Kicker Rock is a more advanced dive, but for those fit for the test, the views of the reef and descending the wall are definitely worth the trip. This site is also good for snorkeling, but watch out for bull sea lions, which can be quite aggressive. Once under the surface, get ready for some big encounters. This area is home to whitetip sharks, rays, pelagic fish, reef fish, and sea turtles, in addition to a lot of other passers-by.

Named for the man who dedicated so much to the study and preservation of the island, Darwin Island is home to Galapagos sharks, hawksbill turtles, eagle rays, jacks, snappers, groupers, and a wide array of other life. At the right time of year, you might even find yourself swimming with orcas. No matter what you may find, make sure to keep in mind the keen curiosity of the man who opened our eyes to this special region.


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WHERE WILD THINGS ROAM MAGAZINE

WILDERNESS CALLS Looking to spend a night spent under the stars? Here are some planning tips for first time campers


WHERE WILD THINGS ROAM MAGAZINE

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FUN CAMPING IDEAS

TENTS

Finding a comfortable place to sit and relax with a good

No more shifty poles in holes, pop up tents have

book can be challenging sometimes. Gravity and

made camping easier than ever. A lot of time and

uncomfortable camp chairs be damned, bring along a

patience is saved as popup tents take no time to set

hammock! It is easy to find hammocks that are travel

up or pack away. But if you go with classic style tent

friendly and compact.

be sure to give it a test run at home first to make sure

If you’re a bit of a nature nerd or love learning useful

you have all the parts, and an idea of what to do,

things about the surrounding environment, pick up a

making the process run smoother.

guide-book on local flora and fauna. It’s great to forage for

There is a huge range of tents to choose from and

your own bush food (guaranteed gluten-free, and vegan

they usually fit in two categories; Canvas and Nylon.

friendly), but be extremely careful and always double-

Nylon tents are ideal for beginners as they are

check the information before eating anything you’ve

inexpensive, easy to take care of, and light weight.

foraged for.

Yet they can get quite hot in summer, chilly in winter,

Get creative and string up solar-powered fairy lights to add

and aren’t as durable as canvas. Canvas tents are

a touch of magic to the camp. It will make the setting up

ideal for avid and regular campers as they are

process of camp fun, add personal flair, and it’s also

spacious, easy to set up, fare better in weather;

illuminating; helping you to not fall on your face in the

however, they can be expensive, heavy to carry, and

middle of the night during an impromptu toilet trip.

require regular maintenance.

WHAT TO PACK GEAR

COOKING

Tent

Gas stove/ firewood

Sleeping bag/air mattress/roll-out

Gas bottle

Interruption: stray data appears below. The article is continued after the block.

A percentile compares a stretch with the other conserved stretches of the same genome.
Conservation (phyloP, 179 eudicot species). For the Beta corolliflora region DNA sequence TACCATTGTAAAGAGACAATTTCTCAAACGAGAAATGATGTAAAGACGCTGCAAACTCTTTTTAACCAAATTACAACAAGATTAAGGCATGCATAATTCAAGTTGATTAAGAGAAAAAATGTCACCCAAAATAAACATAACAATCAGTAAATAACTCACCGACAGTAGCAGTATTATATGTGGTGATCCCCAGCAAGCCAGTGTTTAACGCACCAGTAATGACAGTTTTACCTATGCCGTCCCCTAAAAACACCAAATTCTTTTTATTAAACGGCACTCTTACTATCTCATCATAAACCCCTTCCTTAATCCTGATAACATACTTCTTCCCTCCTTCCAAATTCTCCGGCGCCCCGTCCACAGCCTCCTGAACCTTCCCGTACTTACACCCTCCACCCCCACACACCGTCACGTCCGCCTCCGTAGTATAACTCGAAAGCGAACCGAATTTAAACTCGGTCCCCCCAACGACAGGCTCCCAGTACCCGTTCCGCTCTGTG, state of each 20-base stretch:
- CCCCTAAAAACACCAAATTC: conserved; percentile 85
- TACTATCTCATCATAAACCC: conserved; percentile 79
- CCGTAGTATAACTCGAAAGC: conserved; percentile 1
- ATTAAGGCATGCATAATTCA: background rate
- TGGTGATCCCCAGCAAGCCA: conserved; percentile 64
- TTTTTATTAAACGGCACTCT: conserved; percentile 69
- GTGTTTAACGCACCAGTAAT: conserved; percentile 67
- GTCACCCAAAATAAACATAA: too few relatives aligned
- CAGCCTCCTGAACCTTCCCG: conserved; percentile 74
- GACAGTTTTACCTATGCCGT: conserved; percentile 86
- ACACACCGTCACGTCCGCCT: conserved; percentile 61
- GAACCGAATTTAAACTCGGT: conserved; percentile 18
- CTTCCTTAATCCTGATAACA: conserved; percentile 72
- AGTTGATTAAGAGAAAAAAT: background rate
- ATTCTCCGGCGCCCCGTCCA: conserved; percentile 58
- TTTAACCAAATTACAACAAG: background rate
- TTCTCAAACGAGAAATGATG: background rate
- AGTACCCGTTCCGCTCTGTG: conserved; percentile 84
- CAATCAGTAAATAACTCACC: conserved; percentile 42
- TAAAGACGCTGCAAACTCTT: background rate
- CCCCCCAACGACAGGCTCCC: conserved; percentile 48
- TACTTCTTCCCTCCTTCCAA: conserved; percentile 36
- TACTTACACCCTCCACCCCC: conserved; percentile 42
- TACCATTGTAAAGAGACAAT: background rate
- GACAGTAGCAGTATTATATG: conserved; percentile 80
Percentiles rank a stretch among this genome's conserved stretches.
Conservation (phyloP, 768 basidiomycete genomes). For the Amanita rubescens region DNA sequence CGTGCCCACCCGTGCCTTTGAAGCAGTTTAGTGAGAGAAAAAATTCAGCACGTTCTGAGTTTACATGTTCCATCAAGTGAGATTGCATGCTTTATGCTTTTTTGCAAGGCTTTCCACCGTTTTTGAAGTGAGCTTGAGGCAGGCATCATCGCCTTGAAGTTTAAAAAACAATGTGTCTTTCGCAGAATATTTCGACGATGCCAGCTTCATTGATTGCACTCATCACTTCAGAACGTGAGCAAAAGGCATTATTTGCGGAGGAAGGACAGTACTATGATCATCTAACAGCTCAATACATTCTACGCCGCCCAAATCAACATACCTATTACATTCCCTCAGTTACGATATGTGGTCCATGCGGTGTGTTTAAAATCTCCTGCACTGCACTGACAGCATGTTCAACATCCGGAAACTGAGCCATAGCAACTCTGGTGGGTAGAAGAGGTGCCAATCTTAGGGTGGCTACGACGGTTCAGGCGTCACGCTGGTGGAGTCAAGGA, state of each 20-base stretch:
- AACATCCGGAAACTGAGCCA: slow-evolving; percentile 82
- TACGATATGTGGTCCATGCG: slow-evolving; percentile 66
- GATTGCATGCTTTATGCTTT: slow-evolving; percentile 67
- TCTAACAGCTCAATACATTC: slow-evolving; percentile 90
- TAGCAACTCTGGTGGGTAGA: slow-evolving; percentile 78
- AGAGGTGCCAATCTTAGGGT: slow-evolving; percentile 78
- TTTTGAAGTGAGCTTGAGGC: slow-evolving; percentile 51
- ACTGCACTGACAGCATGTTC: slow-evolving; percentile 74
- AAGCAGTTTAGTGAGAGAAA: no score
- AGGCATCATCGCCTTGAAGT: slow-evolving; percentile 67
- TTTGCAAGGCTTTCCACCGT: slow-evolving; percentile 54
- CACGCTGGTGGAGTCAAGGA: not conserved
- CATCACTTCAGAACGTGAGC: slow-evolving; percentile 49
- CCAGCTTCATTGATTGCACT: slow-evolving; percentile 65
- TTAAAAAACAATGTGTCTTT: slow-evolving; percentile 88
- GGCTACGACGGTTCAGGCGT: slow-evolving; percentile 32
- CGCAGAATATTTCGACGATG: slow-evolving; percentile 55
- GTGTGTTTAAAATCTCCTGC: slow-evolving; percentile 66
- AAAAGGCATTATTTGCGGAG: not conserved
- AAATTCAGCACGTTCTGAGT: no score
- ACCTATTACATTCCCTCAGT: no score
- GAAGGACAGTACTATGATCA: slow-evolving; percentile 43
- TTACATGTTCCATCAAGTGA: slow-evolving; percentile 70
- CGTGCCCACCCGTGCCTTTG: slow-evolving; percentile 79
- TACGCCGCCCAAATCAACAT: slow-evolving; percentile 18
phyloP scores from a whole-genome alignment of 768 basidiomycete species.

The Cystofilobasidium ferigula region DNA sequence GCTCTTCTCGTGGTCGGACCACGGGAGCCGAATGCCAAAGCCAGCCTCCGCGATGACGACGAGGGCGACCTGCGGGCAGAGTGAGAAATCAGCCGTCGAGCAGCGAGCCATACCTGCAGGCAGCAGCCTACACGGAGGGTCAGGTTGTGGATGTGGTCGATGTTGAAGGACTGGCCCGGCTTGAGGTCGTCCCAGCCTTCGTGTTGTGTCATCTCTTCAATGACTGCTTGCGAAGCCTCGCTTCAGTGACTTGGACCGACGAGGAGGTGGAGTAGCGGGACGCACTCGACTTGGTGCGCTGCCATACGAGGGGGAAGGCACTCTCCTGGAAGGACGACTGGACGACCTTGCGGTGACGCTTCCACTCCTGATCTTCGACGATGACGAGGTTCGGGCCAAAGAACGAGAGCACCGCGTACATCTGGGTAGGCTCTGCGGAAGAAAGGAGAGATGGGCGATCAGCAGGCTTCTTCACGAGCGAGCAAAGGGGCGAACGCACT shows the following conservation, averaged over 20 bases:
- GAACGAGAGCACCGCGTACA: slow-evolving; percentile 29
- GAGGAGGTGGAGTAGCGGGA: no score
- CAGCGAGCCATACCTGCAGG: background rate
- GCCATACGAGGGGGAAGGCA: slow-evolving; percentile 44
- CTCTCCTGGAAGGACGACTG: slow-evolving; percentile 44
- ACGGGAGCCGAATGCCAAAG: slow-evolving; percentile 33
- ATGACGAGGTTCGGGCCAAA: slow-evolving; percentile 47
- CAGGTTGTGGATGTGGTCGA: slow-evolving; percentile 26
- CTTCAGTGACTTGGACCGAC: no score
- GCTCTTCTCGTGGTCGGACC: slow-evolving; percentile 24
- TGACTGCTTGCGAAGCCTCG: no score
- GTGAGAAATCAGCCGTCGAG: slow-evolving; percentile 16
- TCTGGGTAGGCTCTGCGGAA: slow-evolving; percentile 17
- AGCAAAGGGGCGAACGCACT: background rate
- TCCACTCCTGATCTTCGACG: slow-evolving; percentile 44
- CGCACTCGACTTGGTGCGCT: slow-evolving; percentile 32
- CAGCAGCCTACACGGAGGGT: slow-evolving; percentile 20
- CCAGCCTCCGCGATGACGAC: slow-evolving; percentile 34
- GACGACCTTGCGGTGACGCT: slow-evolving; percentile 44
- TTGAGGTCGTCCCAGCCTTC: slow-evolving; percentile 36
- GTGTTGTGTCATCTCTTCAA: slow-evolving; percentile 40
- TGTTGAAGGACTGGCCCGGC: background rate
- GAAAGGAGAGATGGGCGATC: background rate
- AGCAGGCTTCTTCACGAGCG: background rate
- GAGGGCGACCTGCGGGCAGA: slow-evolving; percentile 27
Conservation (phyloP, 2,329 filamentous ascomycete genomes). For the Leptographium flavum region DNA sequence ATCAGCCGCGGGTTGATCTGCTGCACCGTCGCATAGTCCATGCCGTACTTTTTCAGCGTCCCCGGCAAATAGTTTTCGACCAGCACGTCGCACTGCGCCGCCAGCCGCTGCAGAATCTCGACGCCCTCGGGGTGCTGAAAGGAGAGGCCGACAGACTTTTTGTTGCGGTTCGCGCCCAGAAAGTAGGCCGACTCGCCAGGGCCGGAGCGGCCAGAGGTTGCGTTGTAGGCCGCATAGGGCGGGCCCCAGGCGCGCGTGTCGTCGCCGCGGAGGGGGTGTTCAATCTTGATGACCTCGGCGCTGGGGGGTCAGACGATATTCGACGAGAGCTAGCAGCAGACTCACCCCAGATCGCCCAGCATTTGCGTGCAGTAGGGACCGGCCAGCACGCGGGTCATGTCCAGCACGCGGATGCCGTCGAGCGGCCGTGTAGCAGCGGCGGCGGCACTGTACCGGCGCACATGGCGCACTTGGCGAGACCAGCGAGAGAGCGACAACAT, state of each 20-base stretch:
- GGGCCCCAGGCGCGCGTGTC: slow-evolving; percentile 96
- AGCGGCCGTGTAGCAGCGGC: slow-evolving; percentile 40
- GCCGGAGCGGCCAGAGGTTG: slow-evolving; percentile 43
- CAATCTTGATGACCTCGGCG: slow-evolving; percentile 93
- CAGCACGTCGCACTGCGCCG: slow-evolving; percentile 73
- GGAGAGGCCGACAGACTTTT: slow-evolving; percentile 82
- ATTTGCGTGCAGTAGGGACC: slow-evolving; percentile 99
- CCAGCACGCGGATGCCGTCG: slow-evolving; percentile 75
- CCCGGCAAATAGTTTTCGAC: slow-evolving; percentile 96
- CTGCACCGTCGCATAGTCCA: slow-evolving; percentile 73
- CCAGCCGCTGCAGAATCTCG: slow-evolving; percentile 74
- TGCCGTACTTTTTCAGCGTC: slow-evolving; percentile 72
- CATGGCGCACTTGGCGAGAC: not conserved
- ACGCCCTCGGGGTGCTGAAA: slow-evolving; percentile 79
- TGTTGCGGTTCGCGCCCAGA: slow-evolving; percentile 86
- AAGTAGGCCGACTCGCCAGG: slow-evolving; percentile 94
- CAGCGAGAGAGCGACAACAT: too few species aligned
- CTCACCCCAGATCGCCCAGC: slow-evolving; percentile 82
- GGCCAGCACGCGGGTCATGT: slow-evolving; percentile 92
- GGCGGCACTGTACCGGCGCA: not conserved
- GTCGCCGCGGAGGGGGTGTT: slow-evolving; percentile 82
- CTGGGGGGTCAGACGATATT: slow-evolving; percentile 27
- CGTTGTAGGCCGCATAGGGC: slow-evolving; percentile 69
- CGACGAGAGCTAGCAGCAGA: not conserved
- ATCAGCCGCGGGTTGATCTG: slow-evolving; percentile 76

mat

Lighter/matches

Pillow

Disposable eating utensils

Spare blanket

(will make life easier)

Folding chair & table

Pot & pan

Shovel

Cooking utensils

Flash light and head lamp (extra

Cutting board

batteries)

Washing tub or bucket

OTHER

Hand towel

Map

Dish cloth

First Aid Kit

Biodegradable soap

sunscreen

Rubbish bag

Mosquito repellent

Esky and ice

Backpack (for long walks)

Water and water filter

Always remember to respect the environment and leave everything how you found it.


WHERE WILD THINGS ROAM MAGAZINE

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RE-DEFINING TREKKING AMY CLARKE

With a 40th birthday on the horizon and a nagging sense

GirlsTrek is about seizing your power and recognizing that

that something was missing in her life Frith Hudson Graham

you need to prioritise breaks for you because you really are

decided to give herself permission to take time out.

worth it.”

Reminding herself of what it was she liked to do before husband and small children she booked two adventure trips

Taking time out gave Frith the headspace to work out

- a hike on the South Coast track in Tasmania a 100km

where she wanted her life to head and from this GirlsTrek

Kokoda Challenge.

was born. Since 2010 the company has taken over 1000 women on trips in Australia and overseas. Her treks are

“The things we do to give ourselves a break!” says Frith,

proving very popular for women living time-poor, high

Founder of all girls trekking company, GirlsTrek. “But it

pressure work and home lives who testify that even a short

really worked. I was back – suddenly my life felt bigger

walking trip helps them return to their lives with greater

again. The scales were more in balance. People noticed

clarity and renewed plans for the future.

and were commenting on how happy and fit I was looking. Frith was raised on a farm and attributes her free childhood “My journey is not everyone’s but it is a lot of people’s in

to her sense of adventure and love of the wilds. After